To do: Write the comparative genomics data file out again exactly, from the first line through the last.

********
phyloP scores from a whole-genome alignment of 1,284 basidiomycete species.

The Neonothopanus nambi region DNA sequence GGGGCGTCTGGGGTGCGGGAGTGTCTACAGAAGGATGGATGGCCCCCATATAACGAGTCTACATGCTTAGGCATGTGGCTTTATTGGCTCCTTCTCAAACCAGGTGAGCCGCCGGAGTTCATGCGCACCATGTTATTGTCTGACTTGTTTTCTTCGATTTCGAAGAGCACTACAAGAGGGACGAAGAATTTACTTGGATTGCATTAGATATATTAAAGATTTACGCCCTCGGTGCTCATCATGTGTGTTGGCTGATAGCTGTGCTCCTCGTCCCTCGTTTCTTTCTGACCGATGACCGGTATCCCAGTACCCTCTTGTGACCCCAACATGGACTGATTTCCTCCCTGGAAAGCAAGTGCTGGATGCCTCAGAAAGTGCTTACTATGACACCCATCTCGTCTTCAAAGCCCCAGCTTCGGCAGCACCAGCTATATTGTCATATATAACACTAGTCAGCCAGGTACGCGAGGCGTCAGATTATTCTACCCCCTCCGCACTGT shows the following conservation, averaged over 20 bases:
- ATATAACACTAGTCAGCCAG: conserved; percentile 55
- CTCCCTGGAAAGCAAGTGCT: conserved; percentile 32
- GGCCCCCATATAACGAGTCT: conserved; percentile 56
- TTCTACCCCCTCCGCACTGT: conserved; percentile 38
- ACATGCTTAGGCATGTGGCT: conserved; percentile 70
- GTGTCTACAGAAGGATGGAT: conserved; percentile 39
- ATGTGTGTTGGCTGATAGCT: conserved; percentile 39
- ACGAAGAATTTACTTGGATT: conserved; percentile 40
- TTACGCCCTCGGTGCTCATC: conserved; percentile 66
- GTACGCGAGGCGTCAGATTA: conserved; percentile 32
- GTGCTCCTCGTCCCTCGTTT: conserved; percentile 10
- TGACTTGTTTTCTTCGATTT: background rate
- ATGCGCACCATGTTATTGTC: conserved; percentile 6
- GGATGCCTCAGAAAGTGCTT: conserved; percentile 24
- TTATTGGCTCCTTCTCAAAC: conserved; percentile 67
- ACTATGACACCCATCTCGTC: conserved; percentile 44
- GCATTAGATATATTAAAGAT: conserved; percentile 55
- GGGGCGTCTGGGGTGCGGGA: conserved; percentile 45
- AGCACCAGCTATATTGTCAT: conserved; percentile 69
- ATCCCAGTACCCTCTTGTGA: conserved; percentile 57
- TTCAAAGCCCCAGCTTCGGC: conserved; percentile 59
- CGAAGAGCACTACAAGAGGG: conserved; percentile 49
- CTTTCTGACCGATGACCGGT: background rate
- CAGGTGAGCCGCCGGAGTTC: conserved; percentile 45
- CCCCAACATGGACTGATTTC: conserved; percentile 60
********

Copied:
phyloP scores from a whole-genome alignment of 1,284 basidiomycete species.

The Neonothopanus nambi region DNA sequence GGGGCGTCTGGGGTGCGGGAGTGTCTACAGAAGGATGGATGGCCCCCATATAACGAGTCTACATGCTTAGGCATGTGGCTTTATTGGCTCCTTCTCAAACCAGGTGAGCCGCCGGAGTTCATGCGCACCATGTTATTGTCTGACTTGTTTTCTTCGATTTCGAAGAGCACTACAAGAGGGACGAAGAATTTACTTGGATTGCATTAGATATATTAAAGATTTACGCCCTCGGTGCTCATCATGTGTGTTGGCTGATAGCTGTGCTCCTCGTCCCTCGTTTCTTTCTGACCGATGACCGGTATCCCAGTACCCTCTTGTGACCCCAACATGGACTGATTTCCTCCCTGGAAAGCAAGTGCTGGATGCCTCAGAAAGTGCTTACTATGACACCCATCTCGTCTTCAAAGCCCCAGCTTCGGCAGCACCAGCTATATTGTCATATATAACACTAGTCAGCCAGGTACGCGAGGCGTCAGATTATTCTACCCCCTCCGCACTGT shows the following conservation, averaged over 20 bases:
- ATATAACACTAGTCAGCCAG: conserved; percentile 55
- CTCCCTGGAAAGCAAGTGCT: conserved; percentile 32
- GGCCCCCATATAACGAGTCT: conserved; percentile 56
- TTCTACCCCCTCCGCACTGT: conserved; percentile 38
- ACATGCTTAGGCATGTGGCT: conserved; percentile 70
- GTGTCTACAGAAGGATGGAT: conserved; percentile 39
- ATGTGTGTTGGCTGATAGCT: conserved; percentile 39
- ACGAAGAATTTACTTGGATT: conserved; percentile 40
- TTACGCCCTCGGTGCTCATC: conserved; percentile 66
- GTACGCGAGGCGTCAGATTA: conserved; percentile 32
- GTGCTCCTCGTCCCTCGTTT: conserved; percentile 10
- TGACTTGTTTTCTTCGATTT: background rate
- ATGCGCACCATGTTATTGTC: conserved; percentile 6
- GGATGCCTCAGAAAGTGCTT: conserved; percentile 24
- TTATTGGCTCCTTCTCAAAC: conserved; percentile 67
- ACTATGACACCCATCTCGTC: conserved; percentile 44
- GCATTAGATATATTAAAGAT: conserved; percentile 55
- GGGGCGTCTGGGGTGCGGGA: conserved; percentile 45
- AGCACCAGCTATATTGTCAT: conserved; percentile 69
- ATCCCAGTACCCTCTTGTGA: conserved; percentile 57
- TTCAAAGCCCCAGCTTCGGC: conserved; percentile 59
- CGAAGAGCACTACAAGAGGG: conserved; percentile 49
- CTTTCTGACCGATGACCGGT: background rate
- CAGGTGAGCCGCCGGAGTTC: conserved; percentile 45
- CCCCAACATGGACTGATTTC: conserved; percentile 60